• The Template Creator, i.e. a person who designs and builds an automated dynamic template, based on knowledge of the subject matter, or in collaboration with an experienced senior lawyer; and
  • The User, i.e. the person who uses the automated template to draft the document. It is quite possible, and often the case that this person does not have a comprehensive knowledge of the content in the document. An example may be a sales rep who generates a sales contract based on an automated model sales contract created by a lawyer, or an administrative assistant uses an automated template to generate a standard notice letter.

Documents drafted from automated templates drastically reduce the chance of human error, especially when features such as help text and warning messages can be introduced seamlessly into the drafting (data entry/question answer) process. This allows the User to take all necessary actions to draft a good document prior to finalization and may block the entry of unauthorized information (e.g. too low a penalty for a particular kind of breach). A well-designed automated template empowers Users with the tools to draft accurate and vetted documents that can be adapted to every encountered situation.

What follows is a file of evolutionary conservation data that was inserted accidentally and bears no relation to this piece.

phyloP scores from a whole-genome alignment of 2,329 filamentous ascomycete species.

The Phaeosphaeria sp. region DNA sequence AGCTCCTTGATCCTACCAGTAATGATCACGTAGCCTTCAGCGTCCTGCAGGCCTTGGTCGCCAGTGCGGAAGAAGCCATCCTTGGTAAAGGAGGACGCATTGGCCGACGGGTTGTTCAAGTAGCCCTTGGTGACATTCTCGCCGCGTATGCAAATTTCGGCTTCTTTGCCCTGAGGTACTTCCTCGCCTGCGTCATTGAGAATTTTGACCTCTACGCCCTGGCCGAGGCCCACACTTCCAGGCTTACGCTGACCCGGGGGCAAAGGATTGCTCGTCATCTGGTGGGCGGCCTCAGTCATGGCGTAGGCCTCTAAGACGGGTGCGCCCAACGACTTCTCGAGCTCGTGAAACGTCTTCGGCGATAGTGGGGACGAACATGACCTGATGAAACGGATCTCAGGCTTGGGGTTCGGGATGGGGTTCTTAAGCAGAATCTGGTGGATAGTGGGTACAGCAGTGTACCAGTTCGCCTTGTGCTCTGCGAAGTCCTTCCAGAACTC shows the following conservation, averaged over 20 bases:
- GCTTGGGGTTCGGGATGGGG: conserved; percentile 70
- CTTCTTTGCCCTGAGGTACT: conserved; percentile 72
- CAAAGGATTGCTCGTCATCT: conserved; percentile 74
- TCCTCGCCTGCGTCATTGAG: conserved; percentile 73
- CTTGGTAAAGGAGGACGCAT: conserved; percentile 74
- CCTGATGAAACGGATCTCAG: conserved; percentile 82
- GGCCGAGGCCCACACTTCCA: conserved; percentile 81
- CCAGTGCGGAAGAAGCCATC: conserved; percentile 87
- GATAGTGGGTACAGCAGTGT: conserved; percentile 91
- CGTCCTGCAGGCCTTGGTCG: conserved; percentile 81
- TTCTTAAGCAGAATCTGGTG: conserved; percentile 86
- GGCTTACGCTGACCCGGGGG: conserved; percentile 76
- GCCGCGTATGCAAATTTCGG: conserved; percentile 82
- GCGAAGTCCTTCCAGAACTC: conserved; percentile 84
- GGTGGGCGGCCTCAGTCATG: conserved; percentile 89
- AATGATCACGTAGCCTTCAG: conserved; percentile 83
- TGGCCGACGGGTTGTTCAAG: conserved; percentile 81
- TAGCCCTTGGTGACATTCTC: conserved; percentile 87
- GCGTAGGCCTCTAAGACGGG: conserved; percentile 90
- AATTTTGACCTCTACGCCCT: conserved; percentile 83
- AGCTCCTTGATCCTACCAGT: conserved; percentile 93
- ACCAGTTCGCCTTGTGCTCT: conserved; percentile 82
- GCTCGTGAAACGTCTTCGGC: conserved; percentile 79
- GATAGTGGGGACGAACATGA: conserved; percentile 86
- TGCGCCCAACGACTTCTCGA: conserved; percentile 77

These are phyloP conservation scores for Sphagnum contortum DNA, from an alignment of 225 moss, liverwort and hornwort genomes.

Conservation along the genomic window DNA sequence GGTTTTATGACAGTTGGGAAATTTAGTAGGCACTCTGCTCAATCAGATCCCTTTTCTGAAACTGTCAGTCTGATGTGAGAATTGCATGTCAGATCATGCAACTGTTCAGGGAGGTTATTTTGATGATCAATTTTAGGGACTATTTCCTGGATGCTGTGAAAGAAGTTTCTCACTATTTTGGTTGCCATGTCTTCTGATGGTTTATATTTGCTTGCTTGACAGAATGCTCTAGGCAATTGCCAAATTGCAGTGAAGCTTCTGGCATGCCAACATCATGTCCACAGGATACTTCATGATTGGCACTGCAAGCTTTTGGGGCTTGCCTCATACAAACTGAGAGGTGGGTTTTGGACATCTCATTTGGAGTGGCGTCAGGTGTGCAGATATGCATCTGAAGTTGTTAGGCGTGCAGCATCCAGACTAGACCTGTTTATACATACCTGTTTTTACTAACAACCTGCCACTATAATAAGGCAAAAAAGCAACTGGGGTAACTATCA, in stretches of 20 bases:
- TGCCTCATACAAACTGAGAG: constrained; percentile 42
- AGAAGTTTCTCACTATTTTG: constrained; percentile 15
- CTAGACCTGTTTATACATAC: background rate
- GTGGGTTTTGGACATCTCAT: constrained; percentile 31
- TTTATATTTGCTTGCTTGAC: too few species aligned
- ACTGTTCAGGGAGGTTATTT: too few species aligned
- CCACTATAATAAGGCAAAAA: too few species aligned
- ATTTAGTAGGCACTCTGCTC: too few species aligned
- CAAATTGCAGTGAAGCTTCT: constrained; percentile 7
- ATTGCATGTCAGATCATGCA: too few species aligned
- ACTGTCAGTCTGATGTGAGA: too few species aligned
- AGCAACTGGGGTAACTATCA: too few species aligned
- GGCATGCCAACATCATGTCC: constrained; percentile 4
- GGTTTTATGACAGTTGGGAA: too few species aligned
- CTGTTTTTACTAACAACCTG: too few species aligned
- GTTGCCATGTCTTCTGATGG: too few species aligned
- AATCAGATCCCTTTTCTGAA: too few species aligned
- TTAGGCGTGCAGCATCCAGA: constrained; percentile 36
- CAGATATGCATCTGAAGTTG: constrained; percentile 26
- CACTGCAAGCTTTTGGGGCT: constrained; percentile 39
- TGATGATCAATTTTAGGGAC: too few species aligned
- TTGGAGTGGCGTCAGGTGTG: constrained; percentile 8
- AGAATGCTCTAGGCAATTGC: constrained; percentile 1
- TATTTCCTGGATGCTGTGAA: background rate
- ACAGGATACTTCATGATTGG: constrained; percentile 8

The Template Creator, therefore, passes knowledge to the User through an intuitive automated design.

This knowledge transfer is not limited to Template Creators and the Users, but also between experienced lawyers (who may have supervised the creation of the template) and junior ones (who will now be able to easily access and draft accurate documents in their daily work), or even between the lawyers and administrative or marketing staff.

Let’s not forget the clients whose customer experience can be improved significantly through document automation. Just imagine, a situation where a customer, rather than completing a Q&A form in an Excel workbook, instead fills in an interactive form sent to his e-mail. The same dynamic form then creates a document (or a set of documents) in the lawyer’s workspace.